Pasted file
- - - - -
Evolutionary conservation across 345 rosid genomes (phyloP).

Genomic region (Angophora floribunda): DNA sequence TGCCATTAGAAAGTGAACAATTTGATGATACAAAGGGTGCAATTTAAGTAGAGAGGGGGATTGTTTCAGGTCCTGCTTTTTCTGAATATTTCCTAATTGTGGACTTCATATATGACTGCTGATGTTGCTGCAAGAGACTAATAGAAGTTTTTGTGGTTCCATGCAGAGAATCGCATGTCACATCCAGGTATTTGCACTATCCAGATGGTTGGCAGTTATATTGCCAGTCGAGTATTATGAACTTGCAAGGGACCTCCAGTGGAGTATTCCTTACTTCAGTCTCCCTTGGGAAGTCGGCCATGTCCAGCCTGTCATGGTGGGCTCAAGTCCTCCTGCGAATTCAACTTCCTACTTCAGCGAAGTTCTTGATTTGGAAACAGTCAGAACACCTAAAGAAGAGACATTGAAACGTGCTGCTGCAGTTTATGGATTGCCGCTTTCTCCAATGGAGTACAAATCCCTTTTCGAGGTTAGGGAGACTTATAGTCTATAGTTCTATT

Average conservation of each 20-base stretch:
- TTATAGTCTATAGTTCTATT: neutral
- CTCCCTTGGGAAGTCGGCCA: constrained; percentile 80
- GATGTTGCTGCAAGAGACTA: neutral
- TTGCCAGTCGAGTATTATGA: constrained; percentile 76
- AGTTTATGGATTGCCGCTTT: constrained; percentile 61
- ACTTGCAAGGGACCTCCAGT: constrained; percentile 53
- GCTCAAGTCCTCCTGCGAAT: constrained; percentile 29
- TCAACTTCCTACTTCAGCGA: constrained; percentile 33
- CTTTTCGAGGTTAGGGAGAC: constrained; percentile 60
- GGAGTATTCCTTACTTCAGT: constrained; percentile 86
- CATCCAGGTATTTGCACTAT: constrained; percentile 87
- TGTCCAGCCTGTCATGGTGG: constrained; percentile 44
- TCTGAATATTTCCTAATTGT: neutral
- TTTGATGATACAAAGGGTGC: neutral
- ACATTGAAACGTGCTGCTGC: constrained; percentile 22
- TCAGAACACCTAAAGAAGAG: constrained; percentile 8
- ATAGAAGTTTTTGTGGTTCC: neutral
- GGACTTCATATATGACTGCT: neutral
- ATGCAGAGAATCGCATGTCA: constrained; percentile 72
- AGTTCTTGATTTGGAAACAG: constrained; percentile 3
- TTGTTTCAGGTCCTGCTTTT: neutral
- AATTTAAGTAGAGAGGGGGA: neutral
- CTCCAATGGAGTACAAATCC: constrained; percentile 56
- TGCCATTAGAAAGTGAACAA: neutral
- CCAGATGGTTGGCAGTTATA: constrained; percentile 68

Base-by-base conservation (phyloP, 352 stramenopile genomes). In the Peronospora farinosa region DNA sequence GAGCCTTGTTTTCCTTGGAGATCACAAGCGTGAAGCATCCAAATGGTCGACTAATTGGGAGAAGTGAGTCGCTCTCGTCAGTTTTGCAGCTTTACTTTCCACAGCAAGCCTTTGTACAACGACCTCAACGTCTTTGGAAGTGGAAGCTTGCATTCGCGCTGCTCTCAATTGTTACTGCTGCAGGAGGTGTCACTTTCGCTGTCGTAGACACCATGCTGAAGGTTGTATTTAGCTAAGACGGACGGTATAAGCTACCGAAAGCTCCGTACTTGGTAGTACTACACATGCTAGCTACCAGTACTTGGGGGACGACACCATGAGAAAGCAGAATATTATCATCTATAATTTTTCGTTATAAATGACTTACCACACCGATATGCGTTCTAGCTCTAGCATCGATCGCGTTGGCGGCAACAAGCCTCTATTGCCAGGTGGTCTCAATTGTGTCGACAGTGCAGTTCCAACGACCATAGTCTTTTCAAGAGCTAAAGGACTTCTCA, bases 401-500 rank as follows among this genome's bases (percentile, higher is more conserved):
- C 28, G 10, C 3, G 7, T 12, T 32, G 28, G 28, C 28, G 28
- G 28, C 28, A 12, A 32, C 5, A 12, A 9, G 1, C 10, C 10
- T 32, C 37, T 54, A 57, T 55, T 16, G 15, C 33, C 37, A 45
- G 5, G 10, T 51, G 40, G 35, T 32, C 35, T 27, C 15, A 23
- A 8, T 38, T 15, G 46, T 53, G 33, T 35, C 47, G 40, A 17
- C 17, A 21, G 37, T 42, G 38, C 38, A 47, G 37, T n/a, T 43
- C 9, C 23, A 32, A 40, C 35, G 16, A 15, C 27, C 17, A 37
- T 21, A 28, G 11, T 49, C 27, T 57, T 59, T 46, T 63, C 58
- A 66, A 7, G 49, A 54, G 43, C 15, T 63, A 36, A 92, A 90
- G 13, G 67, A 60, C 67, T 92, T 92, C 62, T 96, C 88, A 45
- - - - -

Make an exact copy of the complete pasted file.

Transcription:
Evolutionary conservation across 345 rosid genomes (phyloP).

Genomic region (Angophora floribunda): DNA sequence TGCCATTAGAAAGTGAACAATTTGATGATACAAAGGGTGCAATTTAAGTAGAGAGGGGGATTGTTTCAGGTCCTGCTTTTTCTGAATATTTCCTAATTGTGGACTTCATATATGACTGCTGATGTTGCTGCAAGAGACTAATAGAAGTTTTTGTGGTTCCATGCAGAGAATCGCATGTCACATCCAGGTATTTGCACTATCCAGATGGTTGGCAGTTATATTGCCAGTCGAGTATTATGAACTTGCAAGGGACCTCCAGTGGAGTATTCCTTACTTCAGTCTCCCTTGGGAAGTCGGCCATGTCCAGCCTGTCATGGTGGGCTCAAGTCCTCCTGCGAATTCAACTTCCTACTTCAGCGAAGTTCTTGATTTGGAAACAGTCAGAACACCTAAAGAAGAGACATTGAAACGTGCTGCTGCAGTTTATGGATTGCCGCTTTCTCCAATGGAGTACAAATCCCTTTTCGAGGTTAGGGAGACTTATAGTCTATAGTTCTATT

Average conservation of each 20-base stretch:
- TTATAGTCTATAGTTCTATT: neutral
- CTCCCTTGGGAAGTCGGCCA: constrained; percentile 80
- GATGTTGCTGCAAGAGACTA: neutral
- TTGCCAGTCGAGTATTATGA: constrained; percentile 76
- AGTTTATGGATTGCCGCTTT: constrained; percentile 61
- ACTTGCAAGGGACCTCCAGT: constrained; percentile 53
- GCTCAAGTCCTCCTGCGAAT: constrained; percentile 29
- TCAACTTCCTACTTCAGCGA: constrained; percentile 33
- CTTTTCGAGGTTAGGGAGAC: constrained; percentile 60
- GGAGTATTCCTTACTTCAGT: constrained; percentile 86
- CATCCAGGTATTTGCACTAT: constrained; percentile 87
- TGTCCAGCCTGTCATGGTGG: constrained; percentile 44
- TCTGAATATTTCCTAATTGT: neutral
- TTTGATGATACAAAGGGTGC: neutral
- ACATTGAAACGTGCTGCTGC: constrained; percentile 22
- TCAGAACACCTAAAGAAGAG: constrained; percentile 8
- ATAGAAGTTTTTGTGGTTCC: neutral
- GGACTTCATATATGACTGCT: neutral
- ATGCAGAGAATCGCATGTCA: constrained; percentile 72
- AGTTCTTGATTTGGAAACAG: constrained; percentile 3
- TTGTTTCAGGTCCTGCTTTT: neutral
- AATTTAAGTAGAGAGGGGGA: neutral
- CTCCAATGGAGTACAAATCC: constrained; percentile 56
- TGCCATTAGAAAGTGAACAA: neutral
- CCAGATGGTTGGCAGTTATA: constrained; percentile 68

Base-by-base conservation (phyloP, 352 stramenopile genomes). In the Peronospora farinosa region DNA sequence GAGCCTTGTTTTCCTTGGAGATCACAAGCGTGAAGCATCCAAATGGTCGACTAATTGGGAGAAGTGAGTCGCTCTCGTCAGTTTTGCAGCTTTACTTTCCACAGCAAGCCTTTGTACAACGACCTCAACGTCTTTGGAAGTGGAAGCTTGCATTCGCGCTGCTCTCAATTGTTACTGCTGCAGGAGGTGTCACTTTCGCTGTCGTAGACACCATGCTGAAGGTTGTATTTAGCTAAGACGGACGGTATAAGCTACCGAAAGCTCCGTACTTGGTAGTACTACACATGCTAGCTACCAGTACTTGGGGGACGACACCATGAGAAAGCAGAATATTATCATCTATAATTTTTCGTTATAAATGACTTACCACACCGATATGCGTTCTAGCTCTAGCATCGATCGCGTTGGCGGCAACAAGCCTCTATTGCCAGGTGGTCTCAATTGTGTCGACAGTGCAGTTCCAACGACCATAGTCTTTTCAAGAGCTAAAGGACTTCTCA, bases 401-500 rank as follows among this genome's bases (percentile, higher is more conserved):
- C 28, G 10, C 3, G 7, T 12, T 32, G 28, G 28, C 28, G 28
- G 28, C 28, A 12, A 32, C 5, A 12, A 9, G 1, C 10, C 10
- T 32, C 37, T 54, A 57, T 55, T 16, G 15, C 33, C 37, A 45
- G 5, G 10, T 51, G 40, G 35, T 32, C 35, T 27, C 15, A 23
- A 8, T 38, T 15, G 46, T 53, G 33, T 35, C 47, G 40, A 17
- C 17, A 21, G 37, T 42, G 38, C 38, A 47, G 37, T n/a, T 43
- C 9, C 23, A 32, A 40, C 35, G 16, A 15, C 27, C 17, A 37
- T 21, A 28, G 11, T 49, C 27, T 57, T 59, T 46, T 63, C 58
- A 66, A 7, G 49, A 54, G 43, C 15, T 63, A 36, A 92, A 90
- G 13, G 67, A 60, C 67, T 92, T 92, C 62, T 96, C 88, A 45